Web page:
Bologna is the food capital of Italy and also known as 'la grassa' (the fat one) and 'the belly of Italy'. But it's also famous for its alluring porticoes and even its (hidden) canals. In this blog post I will share travel tips to make the most out of your day trip to Bologna:
See and do in Bologna
The (almost) 62 kilometres (38 mi) of porticoes have been inscribed as UNESCO World Heritage Site. No matter where you are in the city, you will always see one of these meander through the streets. They give shade and shelter from the rain, but give above all a unique character to this city. The porticoes vary from simple and plain to extravagant with decorations, ornaments and antique lamps.
The Fountain of Neptune stands in the heart of the city close to Piazza Maggiore. It was made of marble and bronze by the Flemish sculptor Giambologna between 1563 and 1566. It symbolised the influence that the pope had over the world at the time, similar to Neptune's influence over the seas.
The Two Leaning Towers (le due torri) are famous landmarks in Bologna as they both have a steep overhang. Both are built between 1109 and 1119 for a military function, but where at the same time representing the social prestige of the family that built them. Torre Degli Asinelli is the tallest one, with a height of 97 metres (318 ft). It can be visited with a pre-booked ticket.
Torre Garisenda only has a height of 47 metres (155 ft), but with its overhang of 3,2 metres it is not open to the public due to safety reasons.
The largest and most important church of Bologna is the Basilica di San Petronio whose foundation stone was laid in 1390. The reason that the façade is only half covered with marble is not because of the design, it simply was never finished. This makes it unique compared to many other churches in the region.
Tucked into the bustling heart of the historical centre you will find the Baroque-style Church of Santa Maria della Vita. Its intimate interior is very detailed with many frescoes, paintings, ornaments and statues.
Bologna is not very known for its canals, but there are almost 60 kilometres of them. The reason for their unfamiliarity is that they are mostly covered with buildings and streets nowadays. During the middle ages they were important for the silk industry as they drove watermills, and were crucial for transport. The window (finestrella) at Via Piella gives a nice glimpse of Canale delle Moline (referring to a watermill).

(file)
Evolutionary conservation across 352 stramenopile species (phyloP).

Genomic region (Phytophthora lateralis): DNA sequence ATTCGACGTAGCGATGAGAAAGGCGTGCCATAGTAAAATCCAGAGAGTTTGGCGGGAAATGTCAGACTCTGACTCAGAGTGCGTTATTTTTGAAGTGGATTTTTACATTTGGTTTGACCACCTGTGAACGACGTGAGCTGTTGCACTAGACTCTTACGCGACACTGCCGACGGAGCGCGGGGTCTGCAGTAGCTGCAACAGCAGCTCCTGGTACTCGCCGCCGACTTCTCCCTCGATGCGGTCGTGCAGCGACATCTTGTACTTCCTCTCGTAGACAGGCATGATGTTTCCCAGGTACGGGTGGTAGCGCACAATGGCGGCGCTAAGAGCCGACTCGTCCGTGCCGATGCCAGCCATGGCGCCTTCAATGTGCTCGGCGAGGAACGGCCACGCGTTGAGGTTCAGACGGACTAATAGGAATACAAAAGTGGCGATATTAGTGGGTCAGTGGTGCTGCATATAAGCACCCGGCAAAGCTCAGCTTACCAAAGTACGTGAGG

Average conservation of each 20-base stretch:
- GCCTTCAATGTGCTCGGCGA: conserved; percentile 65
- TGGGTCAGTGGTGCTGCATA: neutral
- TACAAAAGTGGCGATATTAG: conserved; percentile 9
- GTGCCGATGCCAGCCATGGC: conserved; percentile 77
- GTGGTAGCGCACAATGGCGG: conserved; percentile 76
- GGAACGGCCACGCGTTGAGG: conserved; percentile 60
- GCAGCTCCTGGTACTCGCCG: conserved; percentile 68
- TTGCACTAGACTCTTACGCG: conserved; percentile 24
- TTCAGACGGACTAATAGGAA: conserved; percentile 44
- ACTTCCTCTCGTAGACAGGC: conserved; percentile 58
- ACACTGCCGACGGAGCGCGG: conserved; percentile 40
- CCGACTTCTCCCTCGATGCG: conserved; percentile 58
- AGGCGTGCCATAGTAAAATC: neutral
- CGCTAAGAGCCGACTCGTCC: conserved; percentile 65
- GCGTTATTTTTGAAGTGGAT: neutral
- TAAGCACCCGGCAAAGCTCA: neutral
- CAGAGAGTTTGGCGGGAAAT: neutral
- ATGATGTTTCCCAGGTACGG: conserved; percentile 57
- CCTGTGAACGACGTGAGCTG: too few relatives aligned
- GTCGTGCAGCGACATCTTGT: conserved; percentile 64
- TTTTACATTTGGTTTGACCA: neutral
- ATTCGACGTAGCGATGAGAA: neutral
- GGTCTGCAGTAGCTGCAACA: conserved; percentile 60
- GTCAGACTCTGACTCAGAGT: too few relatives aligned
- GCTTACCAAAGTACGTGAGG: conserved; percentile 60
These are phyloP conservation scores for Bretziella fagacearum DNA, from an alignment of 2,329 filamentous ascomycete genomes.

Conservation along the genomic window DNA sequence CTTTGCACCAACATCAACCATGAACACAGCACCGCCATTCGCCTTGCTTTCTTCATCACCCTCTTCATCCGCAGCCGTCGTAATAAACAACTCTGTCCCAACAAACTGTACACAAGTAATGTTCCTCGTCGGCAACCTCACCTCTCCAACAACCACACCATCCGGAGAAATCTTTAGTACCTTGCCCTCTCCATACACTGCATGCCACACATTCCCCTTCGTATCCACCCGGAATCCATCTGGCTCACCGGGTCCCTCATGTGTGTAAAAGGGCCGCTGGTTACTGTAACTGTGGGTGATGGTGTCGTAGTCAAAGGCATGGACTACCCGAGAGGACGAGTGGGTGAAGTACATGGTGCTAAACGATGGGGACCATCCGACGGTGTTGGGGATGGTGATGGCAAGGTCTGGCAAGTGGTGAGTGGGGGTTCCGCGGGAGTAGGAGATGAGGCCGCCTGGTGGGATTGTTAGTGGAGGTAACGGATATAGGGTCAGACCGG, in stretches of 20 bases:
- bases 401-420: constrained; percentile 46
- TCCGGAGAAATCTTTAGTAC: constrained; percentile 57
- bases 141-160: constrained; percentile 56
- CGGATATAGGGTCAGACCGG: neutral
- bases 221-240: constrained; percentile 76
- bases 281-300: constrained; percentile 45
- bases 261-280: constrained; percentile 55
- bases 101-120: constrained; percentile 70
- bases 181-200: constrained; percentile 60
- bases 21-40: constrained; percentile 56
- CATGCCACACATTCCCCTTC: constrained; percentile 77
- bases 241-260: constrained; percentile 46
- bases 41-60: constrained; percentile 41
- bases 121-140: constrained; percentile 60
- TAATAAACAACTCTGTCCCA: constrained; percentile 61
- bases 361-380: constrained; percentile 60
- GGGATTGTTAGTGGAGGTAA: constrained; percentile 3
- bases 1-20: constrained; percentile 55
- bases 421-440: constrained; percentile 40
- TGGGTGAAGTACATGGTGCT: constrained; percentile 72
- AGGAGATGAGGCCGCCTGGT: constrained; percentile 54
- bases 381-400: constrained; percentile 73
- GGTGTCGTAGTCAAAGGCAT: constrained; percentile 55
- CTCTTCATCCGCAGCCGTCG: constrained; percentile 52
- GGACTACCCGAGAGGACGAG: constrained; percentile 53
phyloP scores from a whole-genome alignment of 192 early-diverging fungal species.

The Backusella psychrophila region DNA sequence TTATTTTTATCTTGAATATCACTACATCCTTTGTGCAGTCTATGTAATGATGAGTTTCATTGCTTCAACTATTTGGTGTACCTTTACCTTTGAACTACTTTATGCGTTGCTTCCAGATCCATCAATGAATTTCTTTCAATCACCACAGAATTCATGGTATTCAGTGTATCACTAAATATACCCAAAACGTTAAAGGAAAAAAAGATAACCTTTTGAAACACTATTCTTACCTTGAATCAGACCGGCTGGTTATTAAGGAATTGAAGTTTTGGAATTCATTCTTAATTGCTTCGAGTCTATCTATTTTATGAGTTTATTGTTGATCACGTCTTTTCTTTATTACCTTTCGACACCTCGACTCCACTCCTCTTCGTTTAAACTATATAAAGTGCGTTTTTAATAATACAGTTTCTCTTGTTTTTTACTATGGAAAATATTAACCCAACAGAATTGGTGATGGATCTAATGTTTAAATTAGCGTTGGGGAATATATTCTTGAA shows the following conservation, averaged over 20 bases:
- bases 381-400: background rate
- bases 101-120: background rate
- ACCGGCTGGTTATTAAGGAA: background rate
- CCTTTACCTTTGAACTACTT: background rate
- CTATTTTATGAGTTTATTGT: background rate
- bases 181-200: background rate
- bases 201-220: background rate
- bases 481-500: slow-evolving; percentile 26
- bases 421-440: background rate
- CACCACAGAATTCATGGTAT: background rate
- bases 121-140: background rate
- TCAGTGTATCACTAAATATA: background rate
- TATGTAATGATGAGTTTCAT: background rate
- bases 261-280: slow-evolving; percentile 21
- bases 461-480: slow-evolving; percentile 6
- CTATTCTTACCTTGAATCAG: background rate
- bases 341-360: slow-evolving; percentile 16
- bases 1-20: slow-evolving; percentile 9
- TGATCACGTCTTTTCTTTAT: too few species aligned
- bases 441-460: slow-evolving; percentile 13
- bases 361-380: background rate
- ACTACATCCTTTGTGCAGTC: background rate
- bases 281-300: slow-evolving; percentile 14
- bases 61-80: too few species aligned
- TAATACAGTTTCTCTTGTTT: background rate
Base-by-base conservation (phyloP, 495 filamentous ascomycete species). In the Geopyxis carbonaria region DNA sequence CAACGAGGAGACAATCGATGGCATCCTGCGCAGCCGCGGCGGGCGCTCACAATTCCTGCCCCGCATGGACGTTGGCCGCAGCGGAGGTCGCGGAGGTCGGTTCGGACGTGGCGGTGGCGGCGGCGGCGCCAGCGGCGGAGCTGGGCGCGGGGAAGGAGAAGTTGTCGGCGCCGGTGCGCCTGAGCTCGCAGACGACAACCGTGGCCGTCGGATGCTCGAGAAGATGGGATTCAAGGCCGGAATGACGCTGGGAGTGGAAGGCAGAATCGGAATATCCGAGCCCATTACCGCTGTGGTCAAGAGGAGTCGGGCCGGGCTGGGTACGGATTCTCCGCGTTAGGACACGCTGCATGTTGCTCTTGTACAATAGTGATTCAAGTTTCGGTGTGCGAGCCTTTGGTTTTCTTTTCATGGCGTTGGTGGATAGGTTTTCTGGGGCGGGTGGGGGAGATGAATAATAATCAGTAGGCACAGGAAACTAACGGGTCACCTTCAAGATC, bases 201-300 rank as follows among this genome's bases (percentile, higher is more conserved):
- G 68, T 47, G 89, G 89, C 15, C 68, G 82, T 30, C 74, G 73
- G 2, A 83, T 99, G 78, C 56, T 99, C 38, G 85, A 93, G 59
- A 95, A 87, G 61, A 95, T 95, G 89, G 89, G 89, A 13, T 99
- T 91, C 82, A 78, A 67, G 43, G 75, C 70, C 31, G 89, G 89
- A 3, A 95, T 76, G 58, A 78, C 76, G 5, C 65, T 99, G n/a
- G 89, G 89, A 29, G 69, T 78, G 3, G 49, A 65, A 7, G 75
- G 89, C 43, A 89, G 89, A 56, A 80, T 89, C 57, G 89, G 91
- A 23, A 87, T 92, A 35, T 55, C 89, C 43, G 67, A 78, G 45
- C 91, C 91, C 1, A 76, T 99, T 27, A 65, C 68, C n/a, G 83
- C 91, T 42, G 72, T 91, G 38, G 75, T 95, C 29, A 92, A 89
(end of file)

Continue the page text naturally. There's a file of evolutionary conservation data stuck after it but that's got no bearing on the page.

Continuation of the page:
From the bridge of Via Malcontenti you can see the canal from the other side. The official tourist office 'Bologna Welcome' even has a brochure with a tour along the hidden canals.
Foodlovers should visit the street Via Pescherie Vecchie and the surrounding area. Because this street is packed with deli's specialised in home made pasta, culinary shops with cheese and wine, fruit and vegetable stalls and cozy restaurants.
The Palazzo D'Accursio (Municipal Palace) at Piazza Maggiore is beautifully lit in the evening. It's Clock Tower (torre dell'Orologio) has a nice view over the city and can be visited.
Coffee and sweets in Bologna
While sitting at the terrace of Il Caffè delle 7 Chiese you will have a beautiful view over Piazza Santo Stefano and its Basilica. From coffee in the morning until a cocktail in the evening, every time of the day is suitable to stop by at this versatile cafe and restaurant.
Sweet tooth will probably like the selection of Italian pastries and cookies (biscotti) at Pasticceria Impero. We have tried this very tasty biscotto with pistachio cream.
Lunch and dinner in Bologna
Trattoria Belfiore is a lovely family run restaurant with a retro reel and amazing traditional food. This was one of my favourite restaurants during our 2 week road trip through Italy.
From the terrace of Buca San Petronio you will have a wonderful view over the church of Santa Maria della Vita. A table for two under one of the porticoes in the heart of the city is a great setting for dinner. The menu contains authentic Bolognese cuisine (like homemade tortellini and lasagna al ragù) made with ingredients from the surrounding area and tastes from the Mediterranean.
Nightlife in Bologna
The inclusive Cassero LGBTI+ Centre has got a lively and welcoming terrace where you can enjoy some drinks or cocktails. Cassero is the most important institution for the Italian LGBTI+ movement. It is a political circle committed to the recognition of the rights of trans*, bisexual, lesbian and gay people, and a cultural space as well. Here everyone is welcome, regardless of your sexual orientation, origin or cultural background.
How to get to Bologna
Bologna is the historic capital of the Emilia-Romagna region in northern Italy. Bologna (BLQ) has an international airport which is located about 6 kilometres (3 mi) outside of the city centre.
The frecciarossa high-speed train will take you to Bologna within:
38 minutes from Firenze (Florence)
50 minutes from Verona
1 hour and 10 minutes from Milan
1,5 hour from Venice
Bologna Welcome has got a tourist information office in the heart of the city at Piazza Maggiore.
Here you can receive a free map of the city, which contains a three hour individual walking tour
along the highlights of Bologna.
↓ Save this post on Pinterest ↓
Please note: this post is not sponsored.